"Due to the highly political nature of this, I'm not interested in having myself or the council pursue it at this point unless we're forced to," Clinton said.
Still, Clinton recognizes Council may be required to take the issue on, and said the residency question seems pretty black and white.
"How does a house that's empty count as a residence for anyone?" he asked, adding that the discrepancy could have other consequences. City advisory committees have similar residency requirements—Roats currently serves on two. And then there's the legal issue.
Councilor Sally Russell, who has also endorsed Seales, said that she had not yet looked into the details surrounding the residency question, but that it raises concerns about Roats' integrity.
"I do think it's really important as a leader that you're honest and forthright and transparent in your communications," Russell said. "My instant reaction is, if you knew it and consciously misrepresented it, that's not a good thing."
Coming to Roats' defense were Councilor Victor Chudowsky, who has endorsed and contributed to Roats' campaign, and Councilor Mark Capell, who has received campaign contributions from local political action committees supporting Roats.
"You can look at the letter [of the law] but then there's also the spirit," Chudowsky said, arguing that Roats' intent to continue living in Bend is more significant than where he lived over the last year. "In terms of his commitment to this place, I think that's unquestioned.... He's a quintessential Bendite."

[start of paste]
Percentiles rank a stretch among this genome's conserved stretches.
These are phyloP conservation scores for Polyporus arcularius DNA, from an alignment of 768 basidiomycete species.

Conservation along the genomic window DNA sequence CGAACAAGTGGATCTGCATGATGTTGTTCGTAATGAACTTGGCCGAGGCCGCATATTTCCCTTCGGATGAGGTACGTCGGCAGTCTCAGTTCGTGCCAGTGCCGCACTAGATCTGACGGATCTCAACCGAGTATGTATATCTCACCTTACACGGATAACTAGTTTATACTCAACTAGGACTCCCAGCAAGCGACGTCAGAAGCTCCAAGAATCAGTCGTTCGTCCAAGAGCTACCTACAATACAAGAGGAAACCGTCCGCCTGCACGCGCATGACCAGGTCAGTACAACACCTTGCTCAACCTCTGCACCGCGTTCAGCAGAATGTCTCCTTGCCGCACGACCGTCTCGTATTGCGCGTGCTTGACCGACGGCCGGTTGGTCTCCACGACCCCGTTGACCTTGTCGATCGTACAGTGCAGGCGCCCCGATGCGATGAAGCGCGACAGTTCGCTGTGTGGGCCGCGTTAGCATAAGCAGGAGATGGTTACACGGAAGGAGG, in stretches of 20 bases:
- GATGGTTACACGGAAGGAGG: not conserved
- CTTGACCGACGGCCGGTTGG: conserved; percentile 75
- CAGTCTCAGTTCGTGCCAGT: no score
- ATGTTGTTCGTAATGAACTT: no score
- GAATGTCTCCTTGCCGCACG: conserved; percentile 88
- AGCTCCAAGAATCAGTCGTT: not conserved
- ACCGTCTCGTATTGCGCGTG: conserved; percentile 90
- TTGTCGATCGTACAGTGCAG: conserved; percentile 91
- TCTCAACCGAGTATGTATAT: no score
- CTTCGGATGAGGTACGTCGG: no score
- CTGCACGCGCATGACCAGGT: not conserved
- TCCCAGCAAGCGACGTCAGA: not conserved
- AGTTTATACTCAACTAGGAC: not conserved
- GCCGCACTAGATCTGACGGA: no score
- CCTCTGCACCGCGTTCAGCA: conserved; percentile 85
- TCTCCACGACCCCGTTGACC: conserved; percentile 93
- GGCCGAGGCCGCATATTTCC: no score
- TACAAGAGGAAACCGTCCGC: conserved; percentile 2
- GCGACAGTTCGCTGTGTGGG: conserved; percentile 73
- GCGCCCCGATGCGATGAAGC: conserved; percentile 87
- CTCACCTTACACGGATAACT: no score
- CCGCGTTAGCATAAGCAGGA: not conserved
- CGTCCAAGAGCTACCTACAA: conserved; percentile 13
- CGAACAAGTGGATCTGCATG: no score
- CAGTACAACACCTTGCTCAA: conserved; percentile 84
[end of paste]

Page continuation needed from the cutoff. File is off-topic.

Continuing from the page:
Councilor Capell said he will consider the residency issue if a complaint is filed, but that he believes Roats is within residency requirements outlined in state law.
"He's owned the property for a number of years, he's building a house on it," Capell said. "I'm not concerned about it."
As for Jodie Barram, whose council seat Roats is running to fill, she said that, first things first, she'll wait to see how the election turns out. Then, if Roats wins and there is sufficient community or council concern, she'll look into the issue.
"If it's a big enough of a concern, we'll weigh in on it. If not it will just be what it is," Barram said.
But if Roats wins and the City Council certifies his election in December, at least one resident will be expressing concern. Charlie Ringo, the founder of the PAC supporting council candidates Lisa Seales, Barb Campbell and Nathan Boddie, told the Source he will take legal action if Roats makes it into office.
"I will take every step possible to make sure he doesn't serve," Ringo said. "I think it's a big deal when somebody runs for City Council when he's not a resident of the city."